In countries where violent conflict and political division impact daily life and governance, the pandemic is likely to exacerbate tensions and disrupt crucial peacebuilding and humanitarian aid efforts. According to one forecast, 13 countries are likely to experience new conflicts in the next two years as a result of the pandemic and government responses.

In Nigeria, long-standing political grievances and mistrust of government have grown stronger because of misinformation about the pandemic. Rumors about faulty COVID‑19 testing equipment or false claims that the virus is a hoax perpetrated by corrupt politicians have spread, sowing division and skepticism. As a result, public health measures have been ignored or resisted, and humanitarian aid distribution has become politicized with claims that certain groups are favored while others are excluded.

Three people sit around microphones wearing headphones.
In Nigeria’s Kano State, Mercy Corps hosts a weekly community radio program that has sparked valuable discussions on topics including conflict resolution and rising gender-based violence during COVID lockdowns.

To push back against misinformation, Mercy Corps has piloted a rumor and myth tracker in the state of Borno in northeastern Nigeria, which includes more than 1.6 million displaced people living in environments where a lack of social distancing, poor nutrition and sanitation, and widespread conspiracy theories about the pandemic create a deadly combination.

The tracker uses mobile phones and radio to understand the rumors being spread and then tailor educational campaigns for specific communities, addressing their perceptions and questions about the virus. It will also inform our ongoing training and engagement sessions to promote healthy dialogue between local communities and government representatives — with social distancing and other preventive measures in place — to increase civic engagement and build trust.

“Mercy Corps understands the dynamic in the conflict-impacted communities where we work. This puts us in a unique position to develop locally relevant, culturally sensitive programs to reach people most in need.

‑Ndubisi Anyanwu, Mercy Corps Country Director, Nigeria

 

Reviving local economies with young talent and small business support

Around the world, lockdowns and shrinking sales as a result of the pandemic are causing businesses of all sizes to close, downsize, or reduce costs wherever they can. Small businesses and informal workers who work outside of established employment structures — many of whom are young people — are likely to be impacted the most, without savings or safety nets to help them weather the crisis. The International Labor Organization predicts a loss of 305 million full-time jobs globally, and a 60% decrease in income for informal workers.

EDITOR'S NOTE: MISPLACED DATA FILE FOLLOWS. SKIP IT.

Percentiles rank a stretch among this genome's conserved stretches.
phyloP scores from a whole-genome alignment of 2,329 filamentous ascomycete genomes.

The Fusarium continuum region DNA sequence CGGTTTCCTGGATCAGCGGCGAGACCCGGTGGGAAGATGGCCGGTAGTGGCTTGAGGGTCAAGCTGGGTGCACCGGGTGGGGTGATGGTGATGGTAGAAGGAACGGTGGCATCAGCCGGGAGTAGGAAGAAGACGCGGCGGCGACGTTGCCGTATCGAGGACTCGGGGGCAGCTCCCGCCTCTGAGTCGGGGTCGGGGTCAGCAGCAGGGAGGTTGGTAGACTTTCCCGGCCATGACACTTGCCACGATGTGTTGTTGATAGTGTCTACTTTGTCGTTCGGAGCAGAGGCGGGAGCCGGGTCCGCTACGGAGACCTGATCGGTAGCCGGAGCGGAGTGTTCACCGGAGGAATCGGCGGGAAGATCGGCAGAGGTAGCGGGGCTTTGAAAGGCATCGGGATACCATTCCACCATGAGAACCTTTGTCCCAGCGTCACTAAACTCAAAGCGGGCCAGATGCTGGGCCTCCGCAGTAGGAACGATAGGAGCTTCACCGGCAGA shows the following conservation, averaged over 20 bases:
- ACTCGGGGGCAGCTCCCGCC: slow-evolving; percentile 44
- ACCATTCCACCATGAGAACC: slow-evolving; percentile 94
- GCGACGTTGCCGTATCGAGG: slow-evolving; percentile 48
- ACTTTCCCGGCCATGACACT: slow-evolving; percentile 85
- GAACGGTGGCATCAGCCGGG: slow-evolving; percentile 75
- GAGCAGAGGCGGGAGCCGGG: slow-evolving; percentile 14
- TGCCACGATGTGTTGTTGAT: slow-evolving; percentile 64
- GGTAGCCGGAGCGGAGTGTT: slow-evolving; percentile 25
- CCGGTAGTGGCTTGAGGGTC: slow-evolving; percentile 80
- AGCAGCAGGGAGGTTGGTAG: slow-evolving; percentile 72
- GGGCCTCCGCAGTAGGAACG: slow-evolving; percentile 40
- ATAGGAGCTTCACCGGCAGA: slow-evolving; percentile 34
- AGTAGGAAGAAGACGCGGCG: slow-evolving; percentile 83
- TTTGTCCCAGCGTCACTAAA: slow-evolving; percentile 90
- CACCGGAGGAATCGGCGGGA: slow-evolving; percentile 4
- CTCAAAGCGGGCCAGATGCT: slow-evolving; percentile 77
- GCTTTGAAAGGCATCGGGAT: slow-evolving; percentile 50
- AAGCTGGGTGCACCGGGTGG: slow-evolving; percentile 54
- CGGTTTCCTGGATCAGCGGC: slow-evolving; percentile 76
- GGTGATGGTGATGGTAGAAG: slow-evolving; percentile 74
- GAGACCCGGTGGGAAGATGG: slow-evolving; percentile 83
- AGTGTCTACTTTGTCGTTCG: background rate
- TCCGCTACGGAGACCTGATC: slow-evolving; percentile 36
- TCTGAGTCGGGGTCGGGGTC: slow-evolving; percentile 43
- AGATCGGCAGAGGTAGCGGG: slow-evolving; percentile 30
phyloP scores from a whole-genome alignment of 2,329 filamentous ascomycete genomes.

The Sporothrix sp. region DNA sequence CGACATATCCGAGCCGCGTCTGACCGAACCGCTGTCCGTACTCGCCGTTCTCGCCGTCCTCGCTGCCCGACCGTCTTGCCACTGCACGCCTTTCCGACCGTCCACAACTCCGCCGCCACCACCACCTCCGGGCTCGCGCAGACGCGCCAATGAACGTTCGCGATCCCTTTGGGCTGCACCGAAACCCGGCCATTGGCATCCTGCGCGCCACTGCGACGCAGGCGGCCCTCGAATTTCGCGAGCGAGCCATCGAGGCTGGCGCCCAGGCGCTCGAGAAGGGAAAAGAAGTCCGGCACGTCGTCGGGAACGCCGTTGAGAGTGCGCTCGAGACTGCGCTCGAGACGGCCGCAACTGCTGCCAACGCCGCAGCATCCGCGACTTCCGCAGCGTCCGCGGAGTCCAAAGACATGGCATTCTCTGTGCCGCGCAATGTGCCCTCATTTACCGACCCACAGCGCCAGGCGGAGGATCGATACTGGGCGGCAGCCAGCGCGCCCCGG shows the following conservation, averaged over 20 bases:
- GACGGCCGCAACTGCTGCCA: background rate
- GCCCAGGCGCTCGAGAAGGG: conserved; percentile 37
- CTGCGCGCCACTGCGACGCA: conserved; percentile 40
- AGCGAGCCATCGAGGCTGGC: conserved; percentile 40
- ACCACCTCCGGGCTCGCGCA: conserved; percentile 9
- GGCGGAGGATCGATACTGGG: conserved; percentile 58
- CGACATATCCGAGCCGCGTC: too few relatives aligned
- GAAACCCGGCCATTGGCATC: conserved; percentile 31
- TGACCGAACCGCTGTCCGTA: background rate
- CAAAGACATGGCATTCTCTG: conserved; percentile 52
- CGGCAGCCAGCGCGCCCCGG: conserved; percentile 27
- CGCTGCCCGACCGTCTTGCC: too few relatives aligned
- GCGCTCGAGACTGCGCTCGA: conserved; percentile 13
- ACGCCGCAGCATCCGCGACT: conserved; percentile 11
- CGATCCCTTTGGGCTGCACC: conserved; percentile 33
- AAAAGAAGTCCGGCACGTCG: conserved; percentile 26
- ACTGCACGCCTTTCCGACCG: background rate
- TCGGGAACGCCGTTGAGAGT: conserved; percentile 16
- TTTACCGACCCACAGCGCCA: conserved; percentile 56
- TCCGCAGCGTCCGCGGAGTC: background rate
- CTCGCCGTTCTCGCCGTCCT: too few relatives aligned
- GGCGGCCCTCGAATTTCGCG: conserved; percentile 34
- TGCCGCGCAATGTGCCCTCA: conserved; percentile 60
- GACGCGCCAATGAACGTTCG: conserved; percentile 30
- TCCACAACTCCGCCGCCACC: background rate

In Jordan, for example, lockdowns have been catastrophic for gig workers and workers who are paid wages by the day, without the long-term protections of a salary or employment benefits. The lost income from just one day a week can mean losing access to basic needs like food and health services.

An employee uses a laptop.
In Amman, Jordan, Mercy Corps grants, technical support and mentoring help technology-based businesses create new, quality jobs for young people like Lina, who works at the digital learning platform Salalem.

Mercy Corps is working to better understand how demand in the job market has changed because of the pandemic in Jordan, as well as in Tajikistan, Iraq, Niger, Kenya, Lebanon and Liberia. We’re using what we learn to partner with technology companies and social enterprises to develop digital tools that help young people find promising jobs, start new businesses or build the skills employers are looking for now. In 2021, we’ll help 341,000 young people find safe, stable employment, with a goal of reaching 1 million by the end of 2024. At the same time, we’re helping small businesses recover and adapt to the new economic landscape.

“2021 will be a ‘make it or break it’ year, but there is still potential for economies to recover. Mercy Corps’ role in working with businesses to navigate risks and capitalize on opportunities is more critical than ever in 2021.”

‑Kari Diener, Mercy Corps Country Director, Jordan

 

Together, we have the power to reshape the world

A mercy corps member hands a box of aid items to a person in alta verapaz in guatemala.
After Hurricane Eta destroyed homes in northern Guatemala, forcing people to shelter in camps where social distancing is difficult, Mercy Corps provided food and hygiene kits to help keep families safe.

As we enter 2021, the world isn’t just dealing with multiple challenges — we’re dealing with interconnected ones. We don’t have the luxury to deal with them one at a time, and no single organization can solve any of them alone.

That’s why, at Mercy Corps, we take a holistic view. We look at the root causes of each crisis, as well as the connections between them, to understand how they impact the world’s most vulnerable people. We then collaborate with partner organizations, governments, private companies, and most importantly, people in the communities we serve, to develop practical, long-term solutions.

In the process, we not only find ways to remove obstacles to peace and prosperity, we uncover new possibilities to create meaningful, lasting change.

“Amid all of the challenges the world continues to face in 2021, we also have an opportunity to reshape the world for the better. Seizing that opportunity requires all of us to come together to build a future everyone can share.”

‑Mercy Corps CEO Tjada D’Oyen McKenna

Help us build a future where everyone can prosper.